Wake County District Attorney Lorrin Freeman is prosecuting Attorney General Josh Stein over a 2020 campaign ad. Read our full story on the case here, and a detailed timeline below.

Jan. 1, 2017: Josh Stein becomes attorney general.

May 4, 2017: In an email, the director of the Conference of District Attorneys tells the state’s DAs: “You may recall, at our recent conference, the AG and the State Crime Lab Director asked for your assistance in trying to determine the number of untested sexual assault kits that remain in law enforcement agencies around the state. … You all committed to assist with this project.”

June 28, 2017: The state budget requires local law enforcement agencies to inventory their rape kits by January 1, 2018.

March 1, 2018: The inventory reports more than 15,000 untested rape kits.

June 25, 2018: The General Assembly establishes a sexual-assault kit tracking system. It goes live on October 1, 2018.

Jan. 29, 2019: Stein proposes the Standing Up for Rape Victims Act, or the Survivors Act. A version of the proposal becomes law in September, allocating $6 million to speed up testing.

Oct. 7, 2019: Forsyth County District Attorney Jim O’Neill, who was running for attorney general, tweets that Stein “has stood on the sidelines for almost his entire term while more than 15,000 untested rape kits have sat on the shelves of the lab that Stein is responsible for, collecting dust.” He repeats this claim throughout the campaign, after media outlets call it false.

July 1, 2020: O’Neill becomes chair of the Conference of District Attorneys’ executive committee.

Sept. 24, 2020: Stein airs the “Survivor” ad, which says that O’Neill let 1,500 untested rape kits sit on the shelves in Forsyth County.

Sept. 29, 2020: O’Neill’s campaign files a complaint with the State Board of Elections.

Nov. 3, 2020: Stein narrowly defeats O’Neill to win a second term as AG.

May 28, 2021: The elections board’s final report on O’Neill’s complaint concludes that the truth of Stein’s ad is ambiguous, and suggests that if Stein violated the law, O’Neill might have, too.

June 23, 2021: Wake County District Attorney Lorrin Freeman asks the State Bureau of Investigation to probe Stein’s ad.

July 28, 2021: O’Neill posts a picture to his Facebook page of him and Freeman, along with former Wake County DA Colon Willoughby and former SBI Director Robin Pendergraft, at the retirement party for Department of Public Safety Secretary Erik Hooks at the Executive Mansion. Two Democratic sources say Freeman got O’Neill into the event. Freeman says she and O’Neill did not attend together.

July-December 2021: SBI Assistant Special Agent William Marsh investigates Stein’s ad, concluding with an interview with Stein on December 22.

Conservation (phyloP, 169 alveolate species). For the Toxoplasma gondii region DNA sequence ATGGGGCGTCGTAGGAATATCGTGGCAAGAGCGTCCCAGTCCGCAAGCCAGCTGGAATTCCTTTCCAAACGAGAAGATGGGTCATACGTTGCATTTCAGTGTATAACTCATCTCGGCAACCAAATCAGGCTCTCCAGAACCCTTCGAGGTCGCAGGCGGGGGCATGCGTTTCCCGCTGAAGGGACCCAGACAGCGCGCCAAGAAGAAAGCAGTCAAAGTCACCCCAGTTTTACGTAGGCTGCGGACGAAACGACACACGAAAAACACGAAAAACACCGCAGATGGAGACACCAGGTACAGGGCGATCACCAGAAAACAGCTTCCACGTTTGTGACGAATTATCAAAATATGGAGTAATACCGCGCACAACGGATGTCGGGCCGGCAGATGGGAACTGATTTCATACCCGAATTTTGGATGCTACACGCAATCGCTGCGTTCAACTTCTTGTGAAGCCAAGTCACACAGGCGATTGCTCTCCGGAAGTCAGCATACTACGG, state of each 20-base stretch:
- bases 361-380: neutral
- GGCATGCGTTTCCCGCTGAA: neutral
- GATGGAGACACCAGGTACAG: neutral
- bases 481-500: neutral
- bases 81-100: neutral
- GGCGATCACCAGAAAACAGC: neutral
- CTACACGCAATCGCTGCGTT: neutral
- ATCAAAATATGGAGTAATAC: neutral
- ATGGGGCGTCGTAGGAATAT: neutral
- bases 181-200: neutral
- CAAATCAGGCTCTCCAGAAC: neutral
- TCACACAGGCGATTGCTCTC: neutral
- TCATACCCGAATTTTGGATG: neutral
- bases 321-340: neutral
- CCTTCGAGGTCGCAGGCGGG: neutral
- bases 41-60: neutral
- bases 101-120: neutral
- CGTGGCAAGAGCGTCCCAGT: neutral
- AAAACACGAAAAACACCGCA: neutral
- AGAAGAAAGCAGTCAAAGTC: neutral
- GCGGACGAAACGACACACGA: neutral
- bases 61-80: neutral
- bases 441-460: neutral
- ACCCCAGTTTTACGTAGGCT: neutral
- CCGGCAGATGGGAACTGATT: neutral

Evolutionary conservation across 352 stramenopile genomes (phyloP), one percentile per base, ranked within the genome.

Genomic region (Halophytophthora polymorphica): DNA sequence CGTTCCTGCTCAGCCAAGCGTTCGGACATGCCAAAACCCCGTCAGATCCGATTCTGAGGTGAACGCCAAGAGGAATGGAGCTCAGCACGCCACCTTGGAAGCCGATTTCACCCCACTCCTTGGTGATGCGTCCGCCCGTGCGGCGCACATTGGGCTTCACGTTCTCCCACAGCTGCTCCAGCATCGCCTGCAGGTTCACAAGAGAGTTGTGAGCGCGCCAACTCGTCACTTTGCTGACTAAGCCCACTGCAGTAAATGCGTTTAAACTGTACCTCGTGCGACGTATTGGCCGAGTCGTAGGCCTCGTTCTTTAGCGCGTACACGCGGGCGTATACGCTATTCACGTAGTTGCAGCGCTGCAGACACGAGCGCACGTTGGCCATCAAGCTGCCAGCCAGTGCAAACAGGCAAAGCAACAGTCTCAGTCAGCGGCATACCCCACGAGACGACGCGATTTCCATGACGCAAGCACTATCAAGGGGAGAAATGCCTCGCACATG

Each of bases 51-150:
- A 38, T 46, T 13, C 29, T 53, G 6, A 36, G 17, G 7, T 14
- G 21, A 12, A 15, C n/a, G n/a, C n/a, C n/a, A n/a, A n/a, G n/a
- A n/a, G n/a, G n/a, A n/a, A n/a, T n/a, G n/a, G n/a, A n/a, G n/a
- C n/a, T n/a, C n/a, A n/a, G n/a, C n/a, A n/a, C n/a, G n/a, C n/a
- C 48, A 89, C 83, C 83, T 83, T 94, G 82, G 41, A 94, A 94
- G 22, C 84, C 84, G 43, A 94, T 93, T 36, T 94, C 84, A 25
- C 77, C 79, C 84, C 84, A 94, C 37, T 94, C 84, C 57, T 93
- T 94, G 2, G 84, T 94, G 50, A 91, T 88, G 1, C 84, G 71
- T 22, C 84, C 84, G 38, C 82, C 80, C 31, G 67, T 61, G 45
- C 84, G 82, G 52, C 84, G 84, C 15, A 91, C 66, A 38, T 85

May 17, 2022: Freeman wins the Wake County Democratic primary, all but guaranteeing her a third term as district attorney.

July 7, 2022: Assistant District Attorney David Saacks, whom Freeman has assigned to the Stein case, informs Stein’s lawyers that he plans to seek an indictment.

July 19, 2022: Stein’s lawyers propose a “tolling agreement,” in which Saacks holds off on seeking an indictment until federal courts decide whether the law is constitutional, but that time doesn’t count against the statute of limitations—the district attorney’s two-year window to file charges. Saacks says he has to confer with Freeman. The next day, Saacks rejects the offer.

July 21, 2022: Stein’s lawyers file a lawsuit against Freeman in the U.S. District Court in Greensboro to stop the prosecution.

July 25, 2022: Less than an hour before Saacks goes before a grand jury, Judge Catherine C. Eagles issues a temporary injunction.

Aug. 9, 2022: Eagles withdraws the injunction, ruling that North Carolina’s law isn’t unconstitutional on its face.

Aug. 10, 2022: On behalf of the North Carolina Democratic Party, attorney John R. Wallace asks Freeman to investigate O’Neill for “objectively false” statements he made during the 2020 campaign. Freeman’s office declines.

Aug. 17, 2022: Stein asks the Fourth Circuit Court of Appeals for an injunction pending their appeal.

Aug. 18, 2022: In her response, Freeman says that granting the injunction “would effectively give Plaintiffs and those associated with them a backdoor win on the merits, given the looming expiration of the relevant statute of limitations.”

Aug. 22, 2022: A Wake County grand jury issues a presentment against Stein; his chief of staff, Seth Dearmin; and his 2020 campaign manager, Eric Stern. The case is expected to return to the grand jury for an indictment sometime in September.

Aug. 23, 2022: In a 2-1 decision, the Fourth Circuit issues an injunction pending the appeal, which will be heard in December. The ruling says the state’s law appears to violate the First Amendment because it criminalizes derogatory statements made “in reckless disregard of its truth or falsity,” which could include a true statement. Judge Toby Heytens says Freeman’s concern about the statute of limitations is “self-inflicted, because the district attorney has not adequately explained why it was necessary to wait so long to bring charges.”

Sept. 3, 2022: According to the North Carolina Department of Justice’s Sexual Assault Kit Tracking Dashboard, the state currently has 11,489 DNA kits that need testing. Wake County has 1,379, the second highest in the state, behind Durham County. Forsyth County has 891.

(Anticipated) December 2022: The appeals court will hear arguments. Heytens indicated in the injunction order that he expects the parties to reach a tolling agreement.

Jeffrey Billman reports on politics and the law for The Assembly. He is the former editor-in-chief of INDY Week in Durham. Email him at jeffrey@theassemblync.com.

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